While we've already shown you the specifications of a number of the upcoming 700-series graphics cards for desktops, we've shown you little about the mobile lineup. Hereby, we bring you the specifications of the GTX 780M, courtesy of VideoCardz.
Like the GTX 680M, the GTX 780M is based on the Kepler architecture. It features eight of the SMX units enabled, as compared to the seven that were enabled on the GTX 680M. Consequently, the card has 1536 CUDA cores running. This is the same number found on the desktop version of the GTX 680. Of course, though, the clock speeds are notably lower on the GTX 780M due to restrictions in heat production and power consumption for laptops and mobile devices. The core clock speed is at 771 MHz with a Boost speed of 797 MHz, featuring the newer Boost 2.0 technology.
Beyond the GPU core, we also see that the GTX 780M will carry 4 GB of GDDR5 memory, which will run at an effective speed of 6.00 GHz, and run over a 256-bit memory interface. This lets the card pump out 160 GB/s.
The folks at VideoCardz have also gotten some screenshots of the benchmarks; the average increase in performance (as compared to the GTX 680M) for the GTX 780M is a respectable 31 percent.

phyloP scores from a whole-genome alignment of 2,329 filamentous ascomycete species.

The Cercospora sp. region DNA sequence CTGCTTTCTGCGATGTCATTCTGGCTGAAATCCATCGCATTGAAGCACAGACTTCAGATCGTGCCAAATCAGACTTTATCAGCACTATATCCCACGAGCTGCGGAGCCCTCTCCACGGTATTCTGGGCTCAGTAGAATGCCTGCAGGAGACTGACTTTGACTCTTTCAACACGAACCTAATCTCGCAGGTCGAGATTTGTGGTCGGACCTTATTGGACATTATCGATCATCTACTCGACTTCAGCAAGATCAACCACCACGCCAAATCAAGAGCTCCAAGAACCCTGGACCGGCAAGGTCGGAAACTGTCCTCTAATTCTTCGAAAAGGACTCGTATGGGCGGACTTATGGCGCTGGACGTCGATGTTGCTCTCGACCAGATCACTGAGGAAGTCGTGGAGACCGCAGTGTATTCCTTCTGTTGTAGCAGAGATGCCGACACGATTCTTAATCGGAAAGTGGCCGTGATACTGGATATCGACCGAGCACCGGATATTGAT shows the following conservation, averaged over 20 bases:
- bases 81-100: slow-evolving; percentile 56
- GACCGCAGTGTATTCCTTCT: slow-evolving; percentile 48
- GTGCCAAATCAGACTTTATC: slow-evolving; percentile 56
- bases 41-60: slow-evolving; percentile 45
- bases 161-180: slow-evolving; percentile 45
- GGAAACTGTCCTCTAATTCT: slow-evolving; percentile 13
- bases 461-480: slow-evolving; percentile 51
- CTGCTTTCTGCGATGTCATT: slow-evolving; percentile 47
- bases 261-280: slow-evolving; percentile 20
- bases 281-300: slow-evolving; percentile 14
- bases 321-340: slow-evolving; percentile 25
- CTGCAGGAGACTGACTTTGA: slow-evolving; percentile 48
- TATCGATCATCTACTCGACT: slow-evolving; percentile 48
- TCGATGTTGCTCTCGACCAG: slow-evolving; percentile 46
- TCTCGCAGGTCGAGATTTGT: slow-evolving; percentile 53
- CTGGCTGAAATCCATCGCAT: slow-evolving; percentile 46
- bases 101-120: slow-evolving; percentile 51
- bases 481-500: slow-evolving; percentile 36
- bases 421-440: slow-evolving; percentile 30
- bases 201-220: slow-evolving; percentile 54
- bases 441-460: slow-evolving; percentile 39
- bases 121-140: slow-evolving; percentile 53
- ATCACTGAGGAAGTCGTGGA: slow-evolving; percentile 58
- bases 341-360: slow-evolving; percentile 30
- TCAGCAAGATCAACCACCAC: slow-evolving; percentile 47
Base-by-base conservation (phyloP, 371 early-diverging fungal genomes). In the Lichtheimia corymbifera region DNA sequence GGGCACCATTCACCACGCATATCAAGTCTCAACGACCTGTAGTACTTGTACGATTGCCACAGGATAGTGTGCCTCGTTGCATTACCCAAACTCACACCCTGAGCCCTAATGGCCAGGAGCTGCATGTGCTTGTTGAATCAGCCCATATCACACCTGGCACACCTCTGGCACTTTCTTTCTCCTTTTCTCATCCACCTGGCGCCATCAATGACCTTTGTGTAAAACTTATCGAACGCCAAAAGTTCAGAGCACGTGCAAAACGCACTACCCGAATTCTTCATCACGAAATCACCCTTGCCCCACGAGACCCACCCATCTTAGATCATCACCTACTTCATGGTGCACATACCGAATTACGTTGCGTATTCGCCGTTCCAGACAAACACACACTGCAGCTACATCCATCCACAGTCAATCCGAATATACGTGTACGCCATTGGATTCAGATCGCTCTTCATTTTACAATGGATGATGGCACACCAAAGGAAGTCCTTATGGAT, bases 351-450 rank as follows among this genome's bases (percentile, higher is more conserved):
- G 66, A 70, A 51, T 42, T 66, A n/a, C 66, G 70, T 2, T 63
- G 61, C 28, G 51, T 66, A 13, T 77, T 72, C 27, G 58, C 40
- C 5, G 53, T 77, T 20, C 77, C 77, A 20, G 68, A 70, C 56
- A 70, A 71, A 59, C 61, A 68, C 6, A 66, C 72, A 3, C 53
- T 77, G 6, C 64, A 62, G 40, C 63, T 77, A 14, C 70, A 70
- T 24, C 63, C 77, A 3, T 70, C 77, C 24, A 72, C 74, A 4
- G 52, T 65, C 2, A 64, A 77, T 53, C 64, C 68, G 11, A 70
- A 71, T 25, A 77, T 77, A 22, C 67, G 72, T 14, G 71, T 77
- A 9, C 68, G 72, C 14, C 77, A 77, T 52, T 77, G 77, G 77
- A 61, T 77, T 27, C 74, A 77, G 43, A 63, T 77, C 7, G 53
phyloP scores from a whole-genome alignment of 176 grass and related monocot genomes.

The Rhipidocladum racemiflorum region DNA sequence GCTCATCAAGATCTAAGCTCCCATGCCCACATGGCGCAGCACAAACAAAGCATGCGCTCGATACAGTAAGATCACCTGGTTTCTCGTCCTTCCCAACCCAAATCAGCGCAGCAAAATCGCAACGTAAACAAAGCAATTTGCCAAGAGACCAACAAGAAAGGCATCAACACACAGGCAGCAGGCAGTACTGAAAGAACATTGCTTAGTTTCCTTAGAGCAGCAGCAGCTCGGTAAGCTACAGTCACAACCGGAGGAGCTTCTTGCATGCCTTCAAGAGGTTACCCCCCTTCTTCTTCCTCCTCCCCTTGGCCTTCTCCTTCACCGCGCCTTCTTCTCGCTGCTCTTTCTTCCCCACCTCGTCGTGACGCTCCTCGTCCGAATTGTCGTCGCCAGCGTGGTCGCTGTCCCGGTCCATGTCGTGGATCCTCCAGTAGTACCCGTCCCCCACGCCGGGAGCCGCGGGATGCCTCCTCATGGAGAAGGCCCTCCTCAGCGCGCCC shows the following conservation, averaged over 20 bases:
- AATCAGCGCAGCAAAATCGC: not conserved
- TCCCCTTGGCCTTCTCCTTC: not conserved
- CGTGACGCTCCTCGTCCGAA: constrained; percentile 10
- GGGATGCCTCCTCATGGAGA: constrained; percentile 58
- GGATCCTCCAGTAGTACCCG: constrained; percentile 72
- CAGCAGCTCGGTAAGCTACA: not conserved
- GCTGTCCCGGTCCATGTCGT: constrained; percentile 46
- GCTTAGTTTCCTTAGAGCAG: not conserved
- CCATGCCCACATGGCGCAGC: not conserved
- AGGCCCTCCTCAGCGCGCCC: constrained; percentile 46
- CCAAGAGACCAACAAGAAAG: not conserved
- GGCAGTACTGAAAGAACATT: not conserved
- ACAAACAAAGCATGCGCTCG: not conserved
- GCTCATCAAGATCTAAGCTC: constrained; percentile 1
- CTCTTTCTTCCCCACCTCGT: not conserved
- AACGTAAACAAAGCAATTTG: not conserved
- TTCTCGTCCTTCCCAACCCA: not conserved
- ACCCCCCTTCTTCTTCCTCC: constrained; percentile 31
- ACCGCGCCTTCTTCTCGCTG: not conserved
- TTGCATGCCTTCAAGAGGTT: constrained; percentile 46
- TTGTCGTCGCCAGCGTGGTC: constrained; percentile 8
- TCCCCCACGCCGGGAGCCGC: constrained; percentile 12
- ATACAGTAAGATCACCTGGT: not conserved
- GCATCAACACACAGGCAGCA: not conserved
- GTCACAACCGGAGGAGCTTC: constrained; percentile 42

I think 256-bit GDDR5 at 6 GHz equals 192 GBps of bandwidth. In other words the same memory bandwidth as the GTX680.
In any case the boost in memory bandwidth in itself should give mobile Kepler a healthy boost in performance. That really was the main thing holding back much of the 600m series.
Just overclocked to 770mhz from original 720mhz of the 680mx.
But look at the 680m benchmarks on skyrim: 1080p LOW DETAILS 55 fps???
On a 486dx maybe.
Sorry Tom, specs might be true but I don't believe these benchmarks ^_^
Not quite. First the mx is only available in certain iMac's. It has a 5 GHz memory clock as opposed to the rumored 6 GHz clock on the 780m. And don't underestimate the effectiveness of GPU boost 2.0, it's much better at sustaining boost clocks than the original. And this isn't mentioned anywhere in the article, but I wouldn't be surprised if the 780m uses the upcoming gk104 revision that will probably show up first in the GTX770. From what I've heard it should provide slightly improved power efficiency and thermals over current silicon.
I don't think that's a reasonable expectation for a dGPU targeted at high-end gaming laptops.
Put one of those in next gen tablet PCs (a la Microsoft Surface Pro) with good battery management and I am intrigued.
The GTX 780m is NEVER going in a tablet. This thing is going to, in all likelihood have a TDP north of 100 watts, since that's what the 680M is rated at and this thing has more on die resources. Not only does that mean that the tablet would have to dissipate that much heat, but the GPU alone could drain the battery of the surface Pro (42 watt hours) in well under 30 minutes, not to mention the impact of the rest of the system.
The 780 looks to be a castrated gtx titan.